On Sep 28, 2007, at 2:42 PM, Gabriel Dragffy wrote:
> On 28 Sep 2007, at 14:17, Rob Biedenharn wrote:
>>>
>>> Hi Rob
>>>
>>> Thanks for your help.
>>>
>>> What I am trying to achieve is replace the slashes (/) in file/ 
>>> directory names under a certain directory. So, for example, I  
>>> want to recursively rename offending files that are under / 
>>> Volumes, but I don't want them moved from their current  
>>> directory... just renamed. What's the best way to go about that?
>>>
>>> Regards
>>>
>>> Gabe
>>
>> This doesn't make sense.  There aren't slashes in the name, those  
>> are separating directories along the path to the file.
>>
>> /Volumes/Macintosh HD/Users/rab/code/ruby/quiz/081-Hash to  
>> OpenStruct/another.yml
>> /Volumes/Macintosh HD/Users/rab/code/ruby/quiz/081-Hash to  
>> OpenStruct/hash2ostruct.rb
>> /Volumes/Macintosh HD/Users/rab/code/ruby/quiz/081-Hash to  
>> OpenStruct/openstruct.yml
>> /Volumes/Macintosh HD/Users/rab/code/ruby/quiz/081-Hash to  
>> OpenStruct/recursive.yml
>>
>> These files have some directories containing spaces in the name,  
>> but the name of each file is just the last part (another.yml,  
>> hash2ostruct.rb, openstruct.yml, recursive.yml).  If I go to my  
>> home directory and rename 'code' to be 'source', I haven't changed  
>> the names of the files, but I *have* changed the path needed to  
>> reach them.
>>
>> If you really *do* have files with '/' in their names, chances are  
>> you need to use a low-level utility to recover from that mess.  If  
>> you're just seeing in the Mac OS X Finder that there are "slashes"  
>> in the name of a file, perhaps you're seeing an artifact of the  
>> Mac's filesystem.  If you open a Terminal, you'll see that there  
>> the file has a ':' in the place that Finder shows you '/'.
>>
>> Perhaps you can find these files (like I said, see if you find  
>> them properly before to operate on them) with Ruby like this:
>> 	ruby -e 'puts Dir["**/*:*"]'
>> But know that there are a great many files that *NEED* to contain  
>> ':' created by iChat, AddressBook, Safari, and others.  (You might  
>> not want to mess with anything under a Library directory ;-)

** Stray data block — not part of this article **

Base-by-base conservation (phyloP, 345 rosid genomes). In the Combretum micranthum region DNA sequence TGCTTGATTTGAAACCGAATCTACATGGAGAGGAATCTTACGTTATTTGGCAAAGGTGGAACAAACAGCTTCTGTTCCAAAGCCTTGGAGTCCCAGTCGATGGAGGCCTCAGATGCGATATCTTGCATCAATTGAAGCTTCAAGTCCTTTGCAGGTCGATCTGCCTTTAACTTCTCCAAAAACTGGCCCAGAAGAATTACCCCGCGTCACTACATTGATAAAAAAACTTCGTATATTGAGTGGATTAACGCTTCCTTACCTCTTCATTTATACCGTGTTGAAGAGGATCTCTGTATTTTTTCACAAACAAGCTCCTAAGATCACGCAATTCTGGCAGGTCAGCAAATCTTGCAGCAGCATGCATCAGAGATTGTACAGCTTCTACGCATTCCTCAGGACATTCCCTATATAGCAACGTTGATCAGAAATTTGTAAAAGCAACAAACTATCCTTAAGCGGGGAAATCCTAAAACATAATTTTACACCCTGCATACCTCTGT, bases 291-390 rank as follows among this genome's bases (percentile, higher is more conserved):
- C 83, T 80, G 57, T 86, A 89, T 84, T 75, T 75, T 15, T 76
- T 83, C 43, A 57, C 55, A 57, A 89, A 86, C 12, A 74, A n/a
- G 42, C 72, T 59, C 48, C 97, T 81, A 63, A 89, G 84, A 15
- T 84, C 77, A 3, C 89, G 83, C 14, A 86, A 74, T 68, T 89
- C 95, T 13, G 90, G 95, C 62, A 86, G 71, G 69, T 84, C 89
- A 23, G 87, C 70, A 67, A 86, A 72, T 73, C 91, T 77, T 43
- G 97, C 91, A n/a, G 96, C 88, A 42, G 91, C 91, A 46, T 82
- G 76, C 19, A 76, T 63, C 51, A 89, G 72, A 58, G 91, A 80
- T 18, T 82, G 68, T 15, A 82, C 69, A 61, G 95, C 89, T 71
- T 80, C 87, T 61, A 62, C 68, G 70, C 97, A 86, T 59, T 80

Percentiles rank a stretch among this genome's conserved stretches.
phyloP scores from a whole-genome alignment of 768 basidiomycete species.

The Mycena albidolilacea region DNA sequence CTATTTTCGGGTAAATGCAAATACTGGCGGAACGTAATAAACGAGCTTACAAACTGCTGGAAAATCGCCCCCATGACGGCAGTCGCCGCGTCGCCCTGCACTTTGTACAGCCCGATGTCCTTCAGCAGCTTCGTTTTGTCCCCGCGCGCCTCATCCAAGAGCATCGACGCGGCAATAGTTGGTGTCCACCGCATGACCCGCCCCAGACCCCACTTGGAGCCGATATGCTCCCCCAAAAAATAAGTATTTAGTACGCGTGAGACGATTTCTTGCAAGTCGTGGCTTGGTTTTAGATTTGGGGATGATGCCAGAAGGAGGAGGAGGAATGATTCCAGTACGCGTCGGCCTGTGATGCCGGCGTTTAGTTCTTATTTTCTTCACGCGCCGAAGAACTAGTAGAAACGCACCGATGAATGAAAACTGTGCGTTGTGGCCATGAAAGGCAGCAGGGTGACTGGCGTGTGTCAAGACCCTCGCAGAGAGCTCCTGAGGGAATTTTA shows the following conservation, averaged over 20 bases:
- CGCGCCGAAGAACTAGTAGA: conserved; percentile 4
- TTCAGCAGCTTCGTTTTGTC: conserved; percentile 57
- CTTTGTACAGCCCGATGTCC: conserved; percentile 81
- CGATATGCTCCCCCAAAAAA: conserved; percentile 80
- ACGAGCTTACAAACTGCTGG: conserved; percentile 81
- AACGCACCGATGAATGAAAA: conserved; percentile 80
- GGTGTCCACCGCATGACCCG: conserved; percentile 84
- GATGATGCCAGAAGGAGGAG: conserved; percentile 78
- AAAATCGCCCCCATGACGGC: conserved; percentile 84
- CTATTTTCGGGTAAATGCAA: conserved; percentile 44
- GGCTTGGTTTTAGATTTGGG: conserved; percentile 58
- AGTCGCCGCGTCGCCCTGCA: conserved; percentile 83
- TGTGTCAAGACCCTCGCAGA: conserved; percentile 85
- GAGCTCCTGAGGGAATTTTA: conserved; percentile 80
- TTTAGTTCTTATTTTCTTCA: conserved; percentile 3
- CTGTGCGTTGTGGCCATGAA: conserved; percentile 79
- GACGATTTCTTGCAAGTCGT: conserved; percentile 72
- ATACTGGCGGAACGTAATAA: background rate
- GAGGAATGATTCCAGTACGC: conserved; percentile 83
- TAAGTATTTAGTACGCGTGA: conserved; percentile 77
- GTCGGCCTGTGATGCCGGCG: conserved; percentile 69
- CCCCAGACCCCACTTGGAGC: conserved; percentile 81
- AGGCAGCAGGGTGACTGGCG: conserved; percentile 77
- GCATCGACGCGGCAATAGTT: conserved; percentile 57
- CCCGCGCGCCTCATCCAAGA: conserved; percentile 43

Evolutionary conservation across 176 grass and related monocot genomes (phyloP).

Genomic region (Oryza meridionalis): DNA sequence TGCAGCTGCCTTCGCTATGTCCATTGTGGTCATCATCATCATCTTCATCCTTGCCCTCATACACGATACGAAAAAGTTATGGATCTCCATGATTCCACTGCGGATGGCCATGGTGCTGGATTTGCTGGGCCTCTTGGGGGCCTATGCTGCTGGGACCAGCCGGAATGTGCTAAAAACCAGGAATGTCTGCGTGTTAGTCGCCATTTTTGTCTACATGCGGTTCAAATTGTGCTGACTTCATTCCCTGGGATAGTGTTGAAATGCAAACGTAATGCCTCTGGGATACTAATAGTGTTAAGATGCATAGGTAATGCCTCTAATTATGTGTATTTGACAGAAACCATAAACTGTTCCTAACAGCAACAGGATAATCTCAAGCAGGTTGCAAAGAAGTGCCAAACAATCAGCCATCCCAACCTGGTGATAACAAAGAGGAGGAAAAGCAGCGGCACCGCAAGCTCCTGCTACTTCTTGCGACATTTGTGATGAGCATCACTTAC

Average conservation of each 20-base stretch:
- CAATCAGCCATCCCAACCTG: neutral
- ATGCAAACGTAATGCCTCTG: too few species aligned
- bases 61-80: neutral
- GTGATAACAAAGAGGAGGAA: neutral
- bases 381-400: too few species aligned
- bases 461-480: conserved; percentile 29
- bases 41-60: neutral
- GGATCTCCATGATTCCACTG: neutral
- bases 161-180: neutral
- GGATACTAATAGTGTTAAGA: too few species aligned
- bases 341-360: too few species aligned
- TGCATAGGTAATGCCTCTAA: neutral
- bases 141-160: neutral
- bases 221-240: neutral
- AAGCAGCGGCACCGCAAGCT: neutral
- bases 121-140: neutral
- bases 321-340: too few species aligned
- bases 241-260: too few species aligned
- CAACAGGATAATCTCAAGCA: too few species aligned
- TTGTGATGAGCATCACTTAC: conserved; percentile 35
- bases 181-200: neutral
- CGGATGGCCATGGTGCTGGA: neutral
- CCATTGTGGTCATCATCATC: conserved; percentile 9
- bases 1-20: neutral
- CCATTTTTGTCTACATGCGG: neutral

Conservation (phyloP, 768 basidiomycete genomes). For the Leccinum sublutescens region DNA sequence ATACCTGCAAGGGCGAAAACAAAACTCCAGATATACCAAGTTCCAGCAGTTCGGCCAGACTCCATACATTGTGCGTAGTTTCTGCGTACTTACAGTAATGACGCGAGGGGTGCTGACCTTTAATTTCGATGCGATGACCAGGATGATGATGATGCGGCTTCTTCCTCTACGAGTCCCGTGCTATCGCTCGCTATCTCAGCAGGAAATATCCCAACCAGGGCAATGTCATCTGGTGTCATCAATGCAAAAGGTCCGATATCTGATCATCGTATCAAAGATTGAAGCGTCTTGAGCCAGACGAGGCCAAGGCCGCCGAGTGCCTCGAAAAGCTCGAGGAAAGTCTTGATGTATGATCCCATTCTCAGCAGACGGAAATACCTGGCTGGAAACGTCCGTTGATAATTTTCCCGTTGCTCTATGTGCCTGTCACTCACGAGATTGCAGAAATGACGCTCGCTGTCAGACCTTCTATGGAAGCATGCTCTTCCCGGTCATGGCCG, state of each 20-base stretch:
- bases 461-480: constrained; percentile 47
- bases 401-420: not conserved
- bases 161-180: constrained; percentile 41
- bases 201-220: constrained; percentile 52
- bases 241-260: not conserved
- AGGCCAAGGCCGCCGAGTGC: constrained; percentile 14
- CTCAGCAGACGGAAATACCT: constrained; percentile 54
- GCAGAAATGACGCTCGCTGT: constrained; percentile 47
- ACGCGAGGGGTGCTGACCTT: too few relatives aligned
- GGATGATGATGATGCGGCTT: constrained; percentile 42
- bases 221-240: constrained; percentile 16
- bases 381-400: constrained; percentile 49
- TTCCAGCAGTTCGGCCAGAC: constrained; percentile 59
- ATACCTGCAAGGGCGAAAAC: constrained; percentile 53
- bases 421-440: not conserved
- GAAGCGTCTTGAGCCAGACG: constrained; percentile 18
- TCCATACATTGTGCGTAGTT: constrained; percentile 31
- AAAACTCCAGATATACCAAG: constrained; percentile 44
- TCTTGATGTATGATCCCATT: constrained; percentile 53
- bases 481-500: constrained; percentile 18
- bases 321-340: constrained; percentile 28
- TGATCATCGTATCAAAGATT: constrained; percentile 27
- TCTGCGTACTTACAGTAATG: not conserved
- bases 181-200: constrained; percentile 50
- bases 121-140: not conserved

>
>
> Rob, you are spot on! When I view the files in Finder they have  
> slashes in the name. However, I need to backup these files to a  
> linux files server using Rsync (because rsync won't copy everything  
> but only the changes) but it keeps conking out with errors. If I  
> run cp -rv  it fails with errors like:
> cp: /Volumes/Cecil/02photography/1997_past/::PANORMANIA: Invalid  
> argument
> When I look at the file in Finder it has a name with slashes in it.  
> My immediate thought was to automatically rename all files like  
> this. What would suggest I do?
>
> Best regards
>
> Gabriel

I think that you are running into trouble with rsync's use of a : or  
two for special syntax to identify a file on a different host.

rsync(1)                                                               
rsync(1)

NAME
        rsync - faster, flexible replacement for rcp

SYNOPSIS
        rsync [OPTION]... SRC [SRC]... [USER@]HOST:DEST

        rsync [OPTION]... [USER@]HOST:SRC DEST

        rsync [OPTION]... SRC [SRC]... DEST

        rsync [OPTION]... [USER@]HOST::SRC [DEST]

        rsync [OPTION]... SRC [SRC]... [USER@]HOST::DEST

        rsync [OPTION]... rsync://[USER@]HOST[:PORT]/SRC [DEST]

        rsync [OPTION]... SRC [SRC]... rsync://[USER@]HOST[:PORT]/DEST

You may have to quote the file name of supply an explicit host  
portion even if it matches the default.  You might alternatively  
create an incremental tar archive of the changes and then back up the  
tar file to the linux box.  (...and either way it's not really a Ruby  
problem.)

-Rob

Rob Biedenharn		http://agileconsultingllc.com
Rob / AgileConsultingLLC.com